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Reduced working hours as a socio-economic investment

by Michael Schwendinger Sunday, Dec. 06, 2020 at 3:32 PM

In this Austrian article, reduced working hours is seen as a socio-economic investment, not as a cost-trap. In a 1909 study by Sidney Chapman, shorter working hours leads to higher productivity and greater output. More time sovereignty and better health of workers would be long-term gains.

Reduced Working Hours as a Socio-Economic Investment

by Michael Schwindinger

[This blog article is translated from the German on the Internet,]

Statistics Austria recently published a special study on the theme “Employment as a Health Risk.” 80% of all gainfully employed persons were exposed to physical or mental health risks through their work. Working overtime hours aggravated problems. Therefore the strained occupational group of doctors is now negotiating over something that is often demanded: shorter working hours. The killing-argument that is mostly encountered is cost explosion, cannot be financed, end of discussion. To bend this narrowed perspective, I’d like to dredge up an old article that may help us think of the supposed cost-trap as a future investment.


In 1909, Sidney Chapman, chief economic advisor of the British government from 1927 to 1932, published a study titled “Hours of Labor” in the Economics Journal. Decades later neoclassicists like Alfred Marshall and John Hicks described this paper as incontestable state of the art.

Chapman concentrates on the economic effects of changes in working hours. He begins his analysis with evidence that past reductions of working hours even led to increases and not output reductions in British industry. From this finding, he asked whether the effective channel of the “free market” automatically produces “optimal working hours” or whether improvements could be realized through extreme interventions (of the legislature or unions).


To this end, Chapman examined both sides of the labor market. For workers, the travail of the work to be performed and the value of free time are factors that play a role for desirable working hours. These factors exist alongside earned income. Chapman assumed people underestimate the long-term effects of overly long work on their health and therefore prefer higher wages in the short-term to shorter working hours. The freedom of decision strongly depends on the amount of the wage. That this short-term money preference hides long-term health risks goes without saying.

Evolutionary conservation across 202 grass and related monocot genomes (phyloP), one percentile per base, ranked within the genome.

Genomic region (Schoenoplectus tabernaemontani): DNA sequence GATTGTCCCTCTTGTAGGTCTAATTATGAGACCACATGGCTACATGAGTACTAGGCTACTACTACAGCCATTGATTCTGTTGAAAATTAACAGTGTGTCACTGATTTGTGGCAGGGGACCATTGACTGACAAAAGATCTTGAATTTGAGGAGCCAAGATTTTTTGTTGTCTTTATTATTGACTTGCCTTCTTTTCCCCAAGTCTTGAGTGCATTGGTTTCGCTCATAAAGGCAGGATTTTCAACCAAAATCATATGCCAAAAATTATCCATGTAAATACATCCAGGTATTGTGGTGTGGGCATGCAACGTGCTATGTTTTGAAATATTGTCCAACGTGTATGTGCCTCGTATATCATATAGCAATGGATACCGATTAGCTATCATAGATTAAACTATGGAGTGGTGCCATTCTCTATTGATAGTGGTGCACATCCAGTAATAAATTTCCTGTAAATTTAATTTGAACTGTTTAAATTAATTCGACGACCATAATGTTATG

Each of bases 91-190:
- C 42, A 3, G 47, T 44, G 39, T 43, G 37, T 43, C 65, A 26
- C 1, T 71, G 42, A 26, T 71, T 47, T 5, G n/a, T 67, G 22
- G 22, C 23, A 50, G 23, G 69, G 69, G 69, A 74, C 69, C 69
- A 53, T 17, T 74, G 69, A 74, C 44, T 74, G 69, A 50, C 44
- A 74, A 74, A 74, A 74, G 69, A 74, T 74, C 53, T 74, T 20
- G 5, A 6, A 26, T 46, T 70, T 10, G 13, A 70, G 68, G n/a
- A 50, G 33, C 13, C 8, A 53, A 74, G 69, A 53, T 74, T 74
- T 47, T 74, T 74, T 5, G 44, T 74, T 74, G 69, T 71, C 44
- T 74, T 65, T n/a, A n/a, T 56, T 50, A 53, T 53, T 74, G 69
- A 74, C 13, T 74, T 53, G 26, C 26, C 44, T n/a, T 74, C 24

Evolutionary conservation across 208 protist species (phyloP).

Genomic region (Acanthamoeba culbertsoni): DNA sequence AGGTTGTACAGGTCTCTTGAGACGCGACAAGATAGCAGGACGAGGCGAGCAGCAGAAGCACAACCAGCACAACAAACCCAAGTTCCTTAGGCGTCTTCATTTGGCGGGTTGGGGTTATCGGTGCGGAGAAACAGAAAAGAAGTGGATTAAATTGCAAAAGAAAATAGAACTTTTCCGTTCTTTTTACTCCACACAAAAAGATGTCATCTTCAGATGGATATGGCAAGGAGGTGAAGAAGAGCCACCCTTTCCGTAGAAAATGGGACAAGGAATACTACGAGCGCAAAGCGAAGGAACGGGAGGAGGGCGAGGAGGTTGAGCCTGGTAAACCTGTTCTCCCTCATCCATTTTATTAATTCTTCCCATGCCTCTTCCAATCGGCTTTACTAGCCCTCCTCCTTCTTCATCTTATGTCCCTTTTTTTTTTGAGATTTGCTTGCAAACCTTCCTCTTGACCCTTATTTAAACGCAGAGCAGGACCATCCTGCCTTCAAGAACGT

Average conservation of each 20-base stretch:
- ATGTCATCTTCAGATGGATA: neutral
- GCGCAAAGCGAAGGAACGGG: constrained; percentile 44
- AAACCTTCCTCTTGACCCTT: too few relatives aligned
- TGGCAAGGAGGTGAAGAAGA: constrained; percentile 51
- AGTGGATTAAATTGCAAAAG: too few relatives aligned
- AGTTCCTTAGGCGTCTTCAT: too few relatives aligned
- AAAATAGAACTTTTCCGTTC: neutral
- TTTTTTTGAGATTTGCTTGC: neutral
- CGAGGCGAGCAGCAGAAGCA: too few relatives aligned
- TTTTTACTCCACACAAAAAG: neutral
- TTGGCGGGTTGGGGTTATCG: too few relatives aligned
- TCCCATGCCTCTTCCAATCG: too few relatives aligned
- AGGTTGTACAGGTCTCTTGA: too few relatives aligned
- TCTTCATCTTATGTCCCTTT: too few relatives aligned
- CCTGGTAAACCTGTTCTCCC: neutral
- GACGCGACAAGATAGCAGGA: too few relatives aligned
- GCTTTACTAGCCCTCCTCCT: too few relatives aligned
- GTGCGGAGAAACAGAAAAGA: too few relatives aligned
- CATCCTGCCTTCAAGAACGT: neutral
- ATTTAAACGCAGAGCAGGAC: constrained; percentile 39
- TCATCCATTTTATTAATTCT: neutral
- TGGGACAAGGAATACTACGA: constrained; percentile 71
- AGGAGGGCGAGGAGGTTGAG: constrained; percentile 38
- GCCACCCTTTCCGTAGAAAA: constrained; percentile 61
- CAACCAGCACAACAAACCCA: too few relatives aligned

For businesspersons, costs, output and productivity are crucial. The higher the number of daily working hours, the lower the productivity per hour. This is explained by exhaustion, lack of concentration and excesses causing sickness. Obviously the full extent of health risks does not immediately make a difference. In the short-term, output can be increased through longer working hours but only at the expense of long-term productivity losses. Conversely, an improvement of productivity does not appear at once with shorter working hours. Rearrangement of the daily work routine permanently improves efficiency.

Reduced working hours (with the same monthly earnings) is like an investment in the productivity of the workforce that is first gradually paid off or amortized. There will be a need for reduced working hours as long as the specialization and intensification of work increase, Chapman says. Why are potentially lucrative investments usually not made? Businesspersons cannot be certain whether the competition will later woo away the very productive and well-rested workers for minimal financial incentives, Chapman argues.


Before I come to the political conclusions from Chapman’s analysis, let me say a word about the remarkable career of this article. For decades, this study was treated as a standard argument on the working hours theme among neoclassical economists and hardly ever seriously questioned. Then the statement that a division of optimal working hours leads to productivity losses moved into the center. This agrees with Chapman’s analysis. The crucial adaptation occurred when the theoretical “optimal working hours” was simply equated with actual working hours. Consequently any change had to appear as inefficient. The economic mainstream obviously persists up to today in this confusion of abstraction and real value. In any case, Chapman’s incontestable study disappeared.


For working hours, Chapman identified market failure as that (singular) situation that legitimates political interventions according to the current mainstream economic theory.

The “free market” systematically produces sub-optimal or overly long working hours that damage individuals, the economy and society generally in the long-term. “These reasons are short-sightedness or fear of incurring an expense the fruits of which other employers might reap” (p. 367). Chapman urged support of the union movement for shorter working hours – based on a neoclassical economic argumentation. The cost-question can now be turned around on the background of this short-sightedness of the “free market” and the health impairments on the job. From a longer-term perspective, overly long working hours represent a cost-trap while reduced working hours becomes a socio-economic future investment.

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